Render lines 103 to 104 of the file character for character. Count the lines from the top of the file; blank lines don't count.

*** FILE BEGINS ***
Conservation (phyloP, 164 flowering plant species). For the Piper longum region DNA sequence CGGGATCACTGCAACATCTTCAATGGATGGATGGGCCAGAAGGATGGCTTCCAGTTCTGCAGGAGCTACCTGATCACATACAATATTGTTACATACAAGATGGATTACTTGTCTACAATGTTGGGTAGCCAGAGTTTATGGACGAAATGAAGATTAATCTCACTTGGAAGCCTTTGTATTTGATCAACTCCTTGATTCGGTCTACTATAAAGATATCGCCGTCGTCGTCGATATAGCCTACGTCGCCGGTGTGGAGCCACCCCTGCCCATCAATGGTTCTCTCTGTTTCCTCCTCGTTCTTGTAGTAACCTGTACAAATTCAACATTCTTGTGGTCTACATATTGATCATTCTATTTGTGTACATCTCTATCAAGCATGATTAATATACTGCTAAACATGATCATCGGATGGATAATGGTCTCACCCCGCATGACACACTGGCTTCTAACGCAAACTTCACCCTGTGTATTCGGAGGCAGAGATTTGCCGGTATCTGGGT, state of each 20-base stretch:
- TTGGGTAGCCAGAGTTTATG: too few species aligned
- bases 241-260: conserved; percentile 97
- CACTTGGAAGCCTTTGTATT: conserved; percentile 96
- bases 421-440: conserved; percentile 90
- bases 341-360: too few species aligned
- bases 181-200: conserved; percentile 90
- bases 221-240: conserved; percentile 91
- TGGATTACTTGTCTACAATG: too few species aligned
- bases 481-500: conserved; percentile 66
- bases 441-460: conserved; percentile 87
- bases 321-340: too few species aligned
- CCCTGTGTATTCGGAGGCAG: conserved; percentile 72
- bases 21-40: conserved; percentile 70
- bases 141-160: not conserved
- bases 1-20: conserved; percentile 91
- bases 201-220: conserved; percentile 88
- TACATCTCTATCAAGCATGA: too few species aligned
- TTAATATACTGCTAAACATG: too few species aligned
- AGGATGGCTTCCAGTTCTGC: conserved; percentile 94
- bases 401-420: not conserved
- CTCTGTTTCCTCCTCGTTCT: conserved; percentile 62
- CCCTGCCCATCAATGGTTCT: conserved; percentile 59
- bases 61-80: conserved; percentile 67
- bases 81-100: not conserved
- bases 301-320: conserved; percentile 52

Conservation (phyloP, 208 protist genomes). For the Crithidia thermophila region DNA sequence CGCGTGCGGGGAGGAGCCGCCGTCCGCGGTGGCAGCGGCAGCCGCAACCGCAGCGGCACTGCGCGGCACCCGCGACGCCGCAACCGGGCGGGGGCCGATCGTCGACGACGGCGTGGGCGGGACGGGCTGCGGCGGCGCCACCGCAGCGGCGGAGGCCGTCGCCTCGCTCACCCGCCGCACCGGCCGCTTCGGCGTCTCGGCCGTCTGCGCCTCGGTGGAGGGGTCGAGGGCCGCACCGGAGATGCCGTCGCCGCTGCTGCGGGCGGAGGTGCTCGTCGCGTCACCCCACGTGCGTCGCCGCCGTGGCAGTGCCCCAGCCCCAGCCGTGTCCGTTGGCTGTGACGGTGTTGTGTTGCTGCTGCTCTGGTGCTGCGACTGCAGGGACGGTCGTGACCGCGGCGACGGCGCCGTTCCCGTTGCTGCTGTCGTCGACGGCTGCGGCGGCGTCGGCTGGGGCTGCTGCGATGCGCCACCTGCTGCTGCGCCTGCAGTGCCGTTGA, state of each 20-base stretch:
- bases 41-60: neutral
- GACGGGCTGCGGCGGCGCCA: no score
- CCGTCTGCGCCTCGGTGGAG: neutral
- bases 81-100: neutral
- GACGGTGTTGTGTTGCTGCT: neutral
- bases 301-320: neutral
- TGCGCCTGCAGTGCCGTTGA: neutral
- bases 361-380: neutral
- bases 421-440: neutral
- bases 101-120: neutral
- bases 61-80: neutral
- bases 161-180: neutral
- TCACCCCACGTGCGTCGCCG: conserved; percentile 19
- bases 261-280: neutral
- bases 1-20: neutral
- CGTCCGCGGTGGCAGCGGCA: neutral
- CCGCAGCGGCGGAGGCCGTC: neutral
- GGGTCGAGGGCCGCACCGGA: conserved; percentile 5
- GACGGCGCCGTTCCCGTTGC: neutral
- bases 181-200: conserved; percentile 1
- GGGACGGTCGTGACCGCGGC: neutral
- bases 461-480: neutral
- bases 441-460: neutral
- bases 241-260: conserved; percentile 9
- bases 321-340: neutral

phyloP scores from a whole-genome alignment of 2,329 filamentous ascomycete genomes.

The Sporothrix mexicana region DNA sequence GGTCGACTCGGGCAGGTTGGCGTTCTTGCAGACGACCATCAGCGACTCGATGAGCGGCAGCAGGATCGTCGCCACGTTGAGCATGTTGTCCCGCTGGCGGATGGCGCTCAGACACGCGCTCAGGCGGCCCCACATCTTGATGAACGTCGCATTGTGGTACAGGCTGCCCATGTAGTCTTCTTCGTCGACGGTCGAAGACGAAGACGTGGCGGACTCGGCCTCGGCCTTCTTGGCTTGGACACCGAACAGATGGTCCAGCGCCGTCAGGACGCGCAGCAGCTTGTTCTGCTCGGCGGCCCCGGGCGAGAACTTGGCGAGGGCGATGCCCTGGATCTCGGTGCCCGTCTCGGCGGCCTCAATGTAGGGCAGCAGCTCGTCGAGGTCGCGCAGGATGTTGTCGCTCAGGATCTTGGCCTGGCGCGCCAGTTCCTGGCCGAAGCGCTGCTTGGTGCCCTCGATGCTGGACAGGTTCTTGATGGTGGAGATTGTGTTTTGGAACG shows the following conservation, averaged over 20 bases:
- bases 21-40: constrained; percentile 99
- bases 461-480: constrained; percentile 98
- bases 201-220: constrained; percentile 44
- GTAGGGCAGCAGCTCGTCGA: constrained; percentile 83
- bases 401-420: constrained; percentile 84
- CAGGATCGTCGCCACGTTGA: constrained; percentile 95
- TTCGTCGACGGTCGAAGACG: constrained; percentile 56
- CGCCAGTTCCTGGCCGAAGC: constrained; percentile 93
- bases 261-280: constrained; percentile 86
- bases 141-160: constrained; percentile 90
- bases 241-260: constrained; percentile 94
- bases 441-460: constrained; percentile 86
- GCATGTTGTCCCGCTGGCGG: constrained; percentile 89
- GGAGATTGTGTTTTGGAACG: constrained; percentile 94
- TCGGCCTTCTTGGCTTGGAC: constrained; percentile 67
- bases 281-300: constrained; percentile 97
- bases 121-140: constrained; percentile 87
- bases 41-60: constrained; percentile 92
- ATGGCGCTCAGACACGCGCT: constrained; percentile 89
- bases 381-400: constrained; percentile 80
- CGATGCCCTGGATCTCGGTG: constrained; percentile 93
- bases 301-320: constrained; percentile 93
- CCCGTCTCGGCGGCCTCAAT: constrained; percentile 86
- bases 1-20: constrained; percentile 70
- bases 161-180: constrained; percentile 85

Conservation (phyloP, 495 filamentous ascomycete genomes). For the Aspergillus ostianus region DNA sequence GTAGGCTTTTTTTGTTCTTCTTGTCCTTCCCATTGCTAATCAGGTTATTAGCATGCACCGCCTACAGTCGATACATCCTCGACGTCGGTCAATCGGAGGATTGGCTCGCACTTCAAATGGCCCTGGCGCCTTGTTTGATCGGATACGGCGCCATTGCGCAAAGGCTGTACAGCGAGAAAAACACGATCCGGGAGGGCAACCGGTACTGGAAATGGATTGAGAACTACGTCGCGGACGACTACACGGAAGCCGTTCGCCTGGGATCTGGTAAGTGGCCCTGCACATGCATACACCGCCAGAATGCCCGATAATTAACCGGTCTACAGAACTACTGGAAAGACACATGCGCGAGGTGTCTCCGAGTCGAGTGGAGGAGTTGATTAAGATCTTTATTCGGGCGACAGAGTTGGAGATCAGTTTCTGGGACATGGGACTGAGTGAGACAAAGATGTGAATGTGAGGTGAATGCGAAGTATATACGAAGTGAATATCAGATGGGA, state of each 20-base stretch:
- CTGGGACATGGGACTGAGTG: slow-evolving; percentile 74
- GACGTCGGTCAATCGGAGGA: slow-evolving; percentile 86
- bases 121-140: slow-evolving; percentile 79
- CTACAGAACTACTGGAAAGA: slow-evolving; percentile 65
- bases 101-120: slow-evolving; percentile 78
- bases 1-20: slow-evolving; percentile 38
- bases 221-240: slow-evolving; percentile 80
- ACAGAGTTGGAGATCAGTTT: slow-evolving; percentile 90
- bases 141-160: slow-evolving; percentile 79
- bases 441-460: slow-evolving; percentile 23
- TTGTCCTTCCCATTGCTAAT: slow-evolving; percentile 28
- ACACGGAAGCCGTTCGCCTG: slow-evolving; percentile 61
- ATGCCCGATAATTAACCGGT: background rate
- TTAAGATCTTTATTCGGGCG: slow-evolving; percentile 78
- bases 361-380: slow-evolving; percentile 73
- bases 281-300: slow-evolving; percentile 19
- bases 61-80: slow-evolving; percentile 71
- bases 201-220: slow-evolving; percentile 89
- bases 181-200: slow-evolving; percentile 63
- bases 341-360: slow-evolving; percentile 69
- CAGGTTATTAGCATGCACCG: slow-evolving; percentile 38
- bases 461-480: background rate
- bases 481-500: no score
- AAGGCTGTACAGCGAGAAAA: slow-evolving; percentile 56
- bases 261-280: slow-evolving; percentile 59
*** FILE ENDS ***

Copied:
- bases 481-500: no score
- AAGGCTGTACAGCGAGAAAA: slow-evolving; percentile 56